MP Rosie Cooper who faced death threats stands down as West Lancashire MP to become Chairman of Mersey Care NHS Foundation Trust

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West Lancashire MP Rosie Cooper has announced she is standing down as an MP to take up a new role as Chairman of Mersey Care NHS Foundation Trust.

Rosie, who had previously been the subject of murder threats, acknowledged: “The decision to apply for the role was taken after a considerable period of soul searching and reflection. The events I have faced over the last few years are well documented and undoubtedly have taken their toll.”

The campaigning MP recently gained acclaim for her Private Members’ Bill which made sign language an official UK language.

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Rosie Cooper West Lancashire MP has announced she is leaving Parliament for a new job in the National Health ServiceRosie Cooper West Lancashire MP has announced she is leaving Parliament for a new job in the National Health Service
Rosie Cooper West Lancashire MP has announced she is leaving Parliament for a new job in the National Health Service

She has been MP for West Lancashire since 2005 and said: "It has been an incredible honour and privilege to have served the people of West Lancashire for the last 17 years. I have loved every minute, even in the most difficult times.”

Rosie continued: “I appreciate this will come as a surprise to many people having recently secured reselection to stand as West Lancashire's Labour Party candidate for the next general election. This was prior to the recruitment process for the Mersey Care position.”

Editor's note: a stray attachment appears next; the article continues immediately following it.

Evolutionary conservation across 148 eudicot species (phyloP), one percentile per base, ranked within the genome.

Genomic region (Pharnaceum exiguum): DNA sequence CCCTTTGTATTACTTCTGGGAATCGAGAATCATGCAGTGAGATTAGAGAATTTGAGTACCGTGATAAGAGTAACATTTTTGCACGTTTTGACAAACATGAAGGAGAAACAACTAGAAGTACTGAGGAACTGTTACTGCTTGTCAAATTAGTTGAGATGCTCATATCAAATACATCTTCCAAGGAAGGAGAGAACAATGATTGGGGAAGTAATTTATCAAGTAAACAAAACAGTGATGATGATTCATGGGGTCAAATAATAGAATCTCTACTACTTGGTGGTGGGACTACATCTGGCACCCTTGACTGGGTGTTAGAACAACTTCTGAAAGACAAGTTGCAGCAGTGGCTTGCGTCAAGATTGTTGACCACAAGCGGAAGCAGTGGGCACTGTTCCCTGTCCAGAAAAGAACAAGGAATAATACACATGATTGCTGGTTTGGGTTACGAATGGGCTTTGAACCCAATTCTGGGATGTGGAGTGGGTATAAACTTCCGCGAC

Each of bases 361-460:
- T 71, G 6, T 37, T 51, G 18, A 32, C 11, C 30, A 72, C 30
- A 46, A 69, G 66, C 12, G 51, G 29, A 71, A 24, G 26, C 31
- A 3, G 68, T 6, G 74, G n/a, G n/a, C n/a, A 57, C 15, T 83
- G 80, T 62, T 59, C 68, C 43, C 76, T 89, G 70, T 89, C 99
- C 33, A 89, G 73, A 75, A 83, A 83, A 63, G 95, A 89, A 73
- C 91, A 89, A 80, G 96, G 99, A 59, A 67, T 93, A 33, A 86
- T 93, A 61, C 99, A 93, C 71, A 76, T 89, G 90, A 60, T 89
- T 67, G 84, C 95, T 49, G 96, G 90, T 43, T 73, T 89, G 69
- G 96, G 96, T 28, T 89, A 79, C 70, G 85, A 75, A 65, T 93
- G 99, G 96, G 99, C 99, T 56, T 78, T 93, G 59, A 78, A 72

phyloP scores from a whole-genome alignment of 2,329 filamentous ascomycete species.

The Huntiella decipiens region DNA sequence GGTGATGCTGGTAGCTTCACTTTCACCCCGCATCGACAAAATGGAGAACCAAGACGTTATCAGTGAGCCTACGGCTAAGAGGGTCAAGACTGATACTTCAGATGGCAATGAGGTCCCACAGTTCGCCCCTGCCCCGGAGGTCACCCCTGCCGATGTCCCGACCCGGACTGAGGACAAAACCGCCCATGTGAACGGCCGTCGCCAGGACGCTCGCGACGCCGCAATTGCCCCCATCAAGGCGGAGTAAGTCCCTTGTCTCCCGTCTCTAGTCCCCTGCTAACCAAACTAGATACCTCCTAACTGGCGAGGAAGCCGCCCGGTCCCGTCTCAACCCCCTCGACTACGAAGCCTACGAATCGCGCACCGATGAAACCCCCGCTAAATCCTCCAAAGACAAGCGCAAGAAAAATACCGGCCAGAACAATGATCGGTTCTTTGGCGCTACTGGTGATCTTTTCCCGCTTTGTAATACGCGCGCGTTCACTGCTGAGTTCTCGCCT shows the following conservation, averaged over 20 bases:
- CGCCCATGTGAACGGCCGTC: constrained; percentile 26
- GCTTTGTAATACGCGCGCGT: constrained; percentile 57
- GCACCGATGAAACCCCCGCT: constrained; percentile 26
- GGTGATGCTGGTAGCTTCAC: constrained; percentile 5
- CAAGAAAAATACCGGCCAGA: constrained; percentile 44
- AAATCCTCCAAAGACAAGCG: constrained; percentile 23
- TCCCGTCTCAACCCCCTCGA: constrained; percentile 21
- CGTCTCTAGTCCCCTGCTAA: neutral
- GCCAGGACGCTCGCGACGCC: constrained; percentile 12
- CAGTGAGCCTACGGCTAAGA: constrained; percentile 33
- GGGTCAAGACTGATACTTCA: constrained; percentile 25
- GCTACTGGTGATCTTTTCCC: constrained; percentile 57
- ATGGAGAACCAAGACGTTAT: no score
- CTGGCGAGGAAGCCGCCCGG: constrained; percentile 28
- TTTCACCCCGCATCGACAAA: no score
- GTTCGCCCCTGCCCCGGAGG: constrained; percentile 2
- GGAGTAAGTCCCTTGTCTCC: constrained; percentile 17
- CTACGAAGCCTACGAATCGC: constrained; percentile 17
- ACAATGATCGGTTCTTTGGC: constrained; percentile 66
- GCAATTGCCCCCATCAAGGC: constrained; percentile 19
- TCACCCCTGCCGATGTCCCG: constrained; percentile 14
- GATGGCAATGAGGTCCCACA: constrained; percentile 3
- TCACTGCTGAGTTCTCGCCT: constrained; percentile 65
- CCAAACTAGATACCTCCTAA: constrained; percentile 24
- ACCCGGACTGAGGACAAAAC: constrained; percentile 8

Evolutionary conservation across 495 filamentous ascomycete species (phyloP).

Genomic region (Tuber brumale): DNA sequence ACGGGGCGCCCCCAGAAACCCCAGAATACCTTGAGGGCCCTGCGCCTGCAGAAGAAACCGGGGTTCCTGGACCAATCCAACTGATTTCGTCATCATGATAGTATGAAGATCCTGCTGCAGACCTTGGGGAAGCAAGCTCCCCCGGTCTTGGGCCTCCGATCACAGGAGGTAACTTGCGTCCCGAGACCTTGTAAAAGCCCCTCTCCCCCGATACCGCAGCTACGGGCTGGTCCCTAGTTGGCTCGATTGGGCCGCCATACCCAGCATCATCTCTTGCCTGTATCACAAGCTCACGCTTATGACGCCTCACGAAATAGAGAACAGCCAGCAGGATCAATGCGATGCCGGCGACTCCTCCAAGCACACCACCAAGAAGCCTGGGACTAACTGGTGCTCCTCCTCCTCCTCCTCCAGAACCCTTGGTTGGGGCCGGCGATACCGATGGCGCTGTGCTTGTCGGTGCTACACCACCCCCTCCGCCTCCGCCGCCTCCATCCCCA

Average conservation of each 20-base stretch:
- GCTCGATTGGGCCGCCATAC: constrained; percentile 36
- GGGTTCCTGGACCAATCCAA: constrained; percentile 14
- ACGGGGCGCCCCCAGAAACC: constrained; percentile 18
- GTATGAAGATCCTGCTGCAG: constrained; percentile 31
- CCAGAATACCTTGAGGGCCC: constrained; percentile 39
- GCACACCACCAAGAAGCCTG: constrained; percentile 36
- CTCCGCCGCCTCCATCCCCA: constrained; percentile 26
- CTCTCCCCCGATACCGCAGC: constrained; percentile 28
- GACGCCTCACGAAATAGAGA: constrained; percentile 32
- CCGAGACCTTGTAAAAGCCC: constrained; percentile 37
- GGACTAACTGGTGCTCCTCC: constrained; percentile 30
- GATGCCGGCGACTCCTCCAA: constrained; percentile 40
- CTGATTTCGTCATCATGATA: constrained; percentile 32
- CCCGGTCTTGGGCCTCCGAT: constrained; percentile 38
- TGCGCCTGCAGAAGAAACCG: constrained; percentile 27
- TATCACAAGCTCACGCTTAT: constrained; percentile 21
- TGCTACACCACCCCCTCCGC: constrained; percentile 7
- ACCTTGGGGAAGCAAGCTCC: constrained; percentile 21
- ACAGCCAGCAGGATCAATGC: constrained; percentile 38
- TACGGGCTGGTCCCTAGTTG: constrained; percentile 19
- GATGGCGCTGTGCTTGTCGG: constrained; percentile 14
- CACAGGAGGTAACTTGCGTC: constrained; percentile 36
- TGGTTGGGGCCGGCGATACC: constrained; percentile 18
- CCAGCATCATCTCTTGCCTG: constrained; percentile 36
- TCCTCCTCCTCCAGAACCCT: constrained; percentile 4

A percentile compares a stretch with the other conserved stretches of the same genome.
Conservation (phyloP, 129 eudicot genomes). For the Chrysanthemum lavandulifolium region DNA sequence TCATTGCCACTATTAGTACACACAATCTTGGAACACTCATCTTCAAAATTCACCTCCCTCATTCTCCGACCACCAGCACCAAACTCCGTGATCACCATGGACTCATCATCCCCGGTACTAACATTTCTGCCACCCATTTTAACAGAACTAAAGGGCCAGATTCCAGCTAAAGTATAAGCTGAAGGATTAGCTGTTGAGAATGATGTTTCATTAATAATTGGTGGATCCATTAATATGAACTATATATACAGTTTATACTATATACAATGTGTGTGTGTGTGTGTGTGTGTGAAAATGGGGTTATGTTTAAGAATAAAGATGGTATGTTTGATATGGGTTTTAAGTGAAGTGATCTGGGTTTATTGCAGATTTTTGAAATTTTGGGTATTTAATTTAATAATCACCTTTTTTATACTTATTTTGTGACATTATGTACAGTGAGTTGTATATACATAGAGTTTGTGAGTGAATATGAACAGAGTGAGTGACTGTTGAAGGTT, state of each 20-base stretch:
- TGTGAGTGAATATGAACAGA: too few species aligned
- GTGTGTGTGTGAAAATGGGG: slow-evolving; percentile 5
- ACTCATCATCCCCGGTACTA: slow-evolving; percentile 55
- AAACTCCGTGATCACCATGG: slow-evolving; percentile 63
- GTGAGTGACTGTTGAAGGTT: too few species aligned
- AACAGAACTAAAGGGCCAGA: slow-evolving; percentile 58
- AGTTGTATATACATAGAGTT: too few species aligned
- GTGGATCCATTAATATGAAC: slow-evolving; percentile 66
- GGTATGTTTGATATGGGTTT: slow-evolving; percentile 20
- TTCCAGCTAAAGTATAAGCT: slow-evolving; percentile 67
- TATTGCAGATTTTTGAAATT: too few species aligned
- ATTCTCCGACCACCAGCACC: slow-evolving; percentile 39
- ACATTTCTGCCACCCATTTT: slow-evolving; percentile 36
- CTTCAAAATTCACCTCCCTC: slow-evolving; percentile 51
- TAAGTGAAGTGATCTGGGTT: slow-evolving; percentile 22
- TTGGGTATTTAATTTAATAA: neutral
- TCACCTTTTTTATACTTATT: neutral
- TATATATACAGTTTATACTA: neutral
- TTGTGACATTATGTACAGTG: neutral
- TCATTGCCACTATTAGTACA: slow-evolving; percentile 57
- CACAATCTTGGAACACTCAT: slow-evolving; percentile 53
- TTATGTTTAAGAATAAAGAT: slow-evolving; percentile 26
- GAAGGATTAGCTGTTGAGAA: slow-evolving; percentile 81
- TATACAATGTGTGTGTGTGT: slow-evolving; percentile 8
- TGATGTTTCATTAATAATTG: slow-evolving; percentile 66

In May 2019 Jack Renshaw was jailed for life for plotting to murder the MP. A court heard Renshaw wanted to replicate the murder of MP Jo Cox and had bought a machete to kill Rosie. The jury failed to reach a verdict on charges relating to Renshaw’s membership of a banned neo-Nazi group.

Speaking about her new appointment Rosie said: “The National Health Service is one of my passions. Prior to entering Parliament, I had dedicated many years of service to the NHS and have been able to serve on the Health and Social Care Select Committee during my time as MP. To return to the NHS as Chairman of Mersey Care felt like the right opportunity at the right time.”

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Reflecting on her years at Westminster Rosie said: “When I was first elected, I promised to be West Lancashire’s voice in Parliament, since then I have done my very best to deliver on that promise. Working together with people across the constituency, I believe we have achieved a lot. I am very proud that we have worked hard to solve the problems that my constituents have faced.

“There is no question I am very sad that my time in West Lancashire has come to an end. I will leave certain that I gave everything I had to this role which I love, and to people who have come to mean a great deal to me. “

Wising the residents of West Lancashire “the very best for the future” she pledged: “I will continue to take an interest from a distance. You have given me more than I can ever explain, and I want to thank you for the faith you placed in me to be able to serve you for 17 years.”

Rosie held the seat with a majority of 8,336 with a 71.8 per cent turn-out. No leaving date has been announced for the MP, but it is expected a by-election will be held this autumn.